Our society runs in large part on the denial of that truth. Only by interposing ideological and systemic blinders between ourselves and the victims of industrial civilization can we bear to carry on. Few of us would personally rob a hungry three-year-old of his last crust or abduct his mother at gunpoint to work in a textile factory, but simply through our consumption habits and our participation in the economy, we do the equivalent every day. And everything that is happening to the world is happening to ourselves. Distanced from the dying forests, the destitute workers, the hungry children, we do not know the source of our pain, but make no mistake—just because we don’t know the source doesn’t mean we don’t feel the pain. One who commits a direct act of violence will, if and when she realizes what she has done, feel remorse, a word that literally means “biting back.” Even to witness such an act is painful. But most of us cannot feel remorse for, say, the ecological harm that the mining of rare earth minerals for our cell phones does in Brazil. The pain from that, and from all the invisible violence of the Machine of industrial civilization, is more diffuse. It pervades our lives so completely that we barely know what it is like to feel good. Occasionally, we get a brief respite from it, maybe by grace, or through drugs, or being in love, and we believe in those moments that this is what it is supposed to feel like to be alive. Rarely, though, do we stay there for very long, immersed as we are in a sea of pain.
How much of our dysfunctional, consumptive behavior is simply a futile attempt to run away from a pain that is in fact everywhere? Running from one purchase to another, one addictive fix to the next, a new car, a new cause, a new spiritual idea, a new self-help book, a bigger number in the bank account, the next news story, we gain each time a brief respite from feeling pain. The wound at its source never vanishes though. In the absence of distraction—those moments of what we call “boredom”—we can feel its discomfort.
Of course, any behavior that alleviates pain without healing its source can become addictive. We should therefore hesitate to cast judgment on anyone exhibiting addictive behavior (a category that probably includes nearly all of us). What we see as greed or weakness might merely be fumbling attempts to meet a need, when the true object of that need is unavailable. In that case the usual prescriptions for more discipline, self-control, or responsibility are counterproductive.
t what we perceive as greed might be an attempt to expand the separate self in compensation for the lost connections that compose the self of interbeing; that the objects of our selfish desires are but substitutes for what we really want. Advertisers play on this all the time, selling sports cars as a substitute for freedom, junk food and soda as a substitute for excitement, “brands” as a substitute for social identity, and pretty much everything as a substitute for sex, itself a proxy for the intimacy that is so lacking in modern life. We might also see sports hero worship as a substitute for the expression of one’s own greatness, amusement parks as a substitute for the transcending of boundaries, pornography as a substitute for self-love, and overeating as a substitute for connection or the feeling of being present. What we really need is nearly unavailable in the lives that society offers us. You see, even the behaviors that seem to exemplify selfishness may also be interpreted as our striving to regain our interbeingness.
Another nonscientific indication of our true nature is visible in yet another apparent manifestation of greed: the endless pursuit of wealth and power. What are we to make of the fact that for many of the very rich, no amount of money is enough? Nor can any amount of power satisfy the ambitious. Perhaps what is happening is that the desire to serve the common good is being channeled toward a substitute, and of course, no amount of the substitute can equal the authentic article.”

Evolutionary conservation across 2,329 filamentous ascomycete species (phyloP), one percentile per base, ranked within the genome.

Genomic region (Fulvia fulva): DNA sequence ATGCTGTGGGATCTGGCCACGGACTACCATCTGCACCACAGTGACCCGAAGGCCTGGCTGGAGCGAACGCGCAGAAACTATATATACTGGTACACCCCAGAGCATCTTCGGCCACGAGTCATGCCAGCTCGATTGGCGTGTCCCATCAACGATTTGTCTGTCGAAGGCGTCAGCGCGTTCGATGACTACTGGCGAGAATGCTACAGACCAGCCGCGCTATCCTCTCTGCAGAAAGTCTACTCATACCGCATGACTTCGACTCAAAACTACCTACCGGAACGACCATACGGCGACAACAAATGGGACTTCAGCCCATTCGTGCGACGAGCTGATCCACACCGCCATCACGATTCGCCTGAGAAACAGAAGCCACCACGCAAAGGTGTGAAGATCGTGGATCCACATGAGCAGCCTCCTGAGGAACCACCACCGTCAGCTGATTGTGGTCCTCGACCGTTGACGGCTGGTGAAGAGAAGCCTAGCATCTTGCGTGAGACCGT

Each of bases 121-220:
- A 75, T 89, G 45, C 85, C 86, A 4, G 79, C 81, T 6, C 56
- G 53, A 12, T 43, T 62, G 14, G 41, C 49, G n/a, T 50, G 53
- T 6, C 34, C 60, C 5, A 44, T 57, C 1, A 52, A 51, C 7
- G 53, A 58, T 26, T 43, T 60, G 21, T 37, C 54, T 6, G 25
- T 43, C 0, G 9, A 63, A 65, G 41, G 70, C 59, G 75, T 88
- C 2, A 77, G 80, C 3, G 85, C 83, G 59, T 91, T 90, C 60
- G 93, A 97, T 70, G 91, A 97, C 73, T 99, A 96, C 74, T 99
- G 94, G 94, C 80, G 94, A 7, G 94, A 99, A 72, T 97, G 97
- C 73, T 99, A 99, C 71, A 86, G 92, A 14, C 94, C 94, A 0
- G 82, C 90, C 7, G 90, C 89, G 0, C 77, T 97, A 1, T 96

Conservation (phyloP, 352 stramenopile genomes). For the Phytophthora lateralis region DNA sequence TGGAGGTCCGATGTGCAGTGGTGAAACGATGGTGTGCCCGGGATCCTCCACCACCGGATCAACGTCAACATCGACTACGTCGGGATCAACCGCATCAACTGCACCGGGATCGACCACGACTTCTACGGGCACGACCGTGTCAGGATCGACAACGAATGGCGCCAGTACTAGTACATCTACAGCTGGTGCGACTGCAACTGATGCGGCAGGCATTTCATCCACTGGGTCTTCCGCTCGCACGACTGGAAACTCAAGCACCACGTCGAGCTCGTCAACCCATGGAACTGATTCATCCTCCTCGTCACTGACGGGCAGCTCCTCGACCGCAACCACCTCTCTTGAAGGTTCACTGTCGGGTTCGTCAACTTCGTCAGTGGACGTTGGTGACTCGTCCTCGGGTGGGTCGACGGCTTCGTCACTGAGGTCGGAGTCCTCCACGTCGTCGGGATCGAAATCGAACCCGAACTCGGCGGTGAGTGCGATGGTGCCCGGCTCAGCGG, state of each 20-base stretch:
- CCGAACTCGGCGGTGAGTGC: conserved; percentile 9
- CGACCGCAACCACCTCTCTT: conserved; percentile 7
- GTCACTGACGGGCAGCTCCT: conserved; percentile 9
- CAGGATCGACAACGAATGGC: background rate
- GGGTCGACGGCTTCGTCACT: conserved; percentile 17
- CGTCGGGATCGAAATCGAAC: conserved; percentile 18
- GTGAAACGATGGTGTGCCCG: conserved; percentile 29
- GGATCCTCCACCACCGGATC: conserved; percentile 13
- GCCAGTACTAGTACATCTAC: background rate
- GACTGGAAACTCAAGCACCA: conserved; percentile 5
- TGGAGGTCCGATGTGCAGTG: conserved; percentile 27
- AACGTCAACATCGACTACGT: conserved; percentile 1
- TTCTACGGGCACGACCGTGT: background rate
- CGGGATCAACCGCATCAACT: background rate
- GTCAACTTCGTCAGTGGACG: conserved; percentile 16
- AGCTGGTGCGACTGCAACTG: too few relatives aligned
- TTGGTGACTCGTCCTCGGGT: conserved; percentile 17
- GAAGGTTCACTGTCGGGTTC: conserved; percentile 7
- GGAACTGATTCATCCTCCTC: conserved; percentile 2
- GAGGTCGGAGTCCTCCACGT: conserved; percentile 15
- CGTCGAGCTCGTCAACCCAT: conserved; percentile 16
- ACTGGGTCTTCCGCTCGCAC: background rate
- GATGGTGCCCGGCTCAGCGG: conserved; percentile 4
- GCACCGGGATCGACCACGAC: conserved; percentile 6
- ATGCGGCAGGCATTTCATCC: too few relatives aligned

“What I can say is that it was built in the 1990s with the object of studying all anomalous celestial bodies approaching Earth, similar to what the CIA did with one of its “secret eyes,” the twin to Hubble, called “SkyHole 12” (a.k.a. Keyhole 12).
Moreover, the S.I.V. was informed during the meetings (of the aliens) with Pope Pius XII of the approach of a celestial body to the solar system in which resides an advanced very warlike alien race. Very shortly, I knew that the material that I should have been receiving in Rome and then analyzing on a computer was very interesting and extremely secret.
It was during the analysis of certain data and information from the Alaska radio telescope that we discovered that one remote deep space probe, part of a deep space exploration program called “SILOE”, which was started in 1990 had taken a photograph of a huge planet getting closer to the Solar System.
The information was received in Alaska during October 1995, which is when my problems started. I discovered that I was not chosen to decode that particular transmission and a dangerous situation evolved. At that time, my contact revealed to me that, inside the Vatican, there were two factions struggle over possession and control of this information, which was classified far beyond “Top Secret.”
For now, I can just tell you that this probe was created in Area 51, has an electromagnetic impulse motor, and it was put in orbit by a space plane, like type “Aurora.” The probe did not have any calculations or pre-indications of the trajectory or the precise location of “Nibiru,” because its purpose was to approach that planet, correcting its direction to avoid impact and to return to this Solar System to a position close enough to transmit the data and images to the secret radio telescope located in Alaska.”
The most important thing to keep in mind is that fixing our problems is up to US. WE must create a new world, we must NOT wait for any outside force to rescue us. If we do this then we give away all of our potential for greater enlightenment.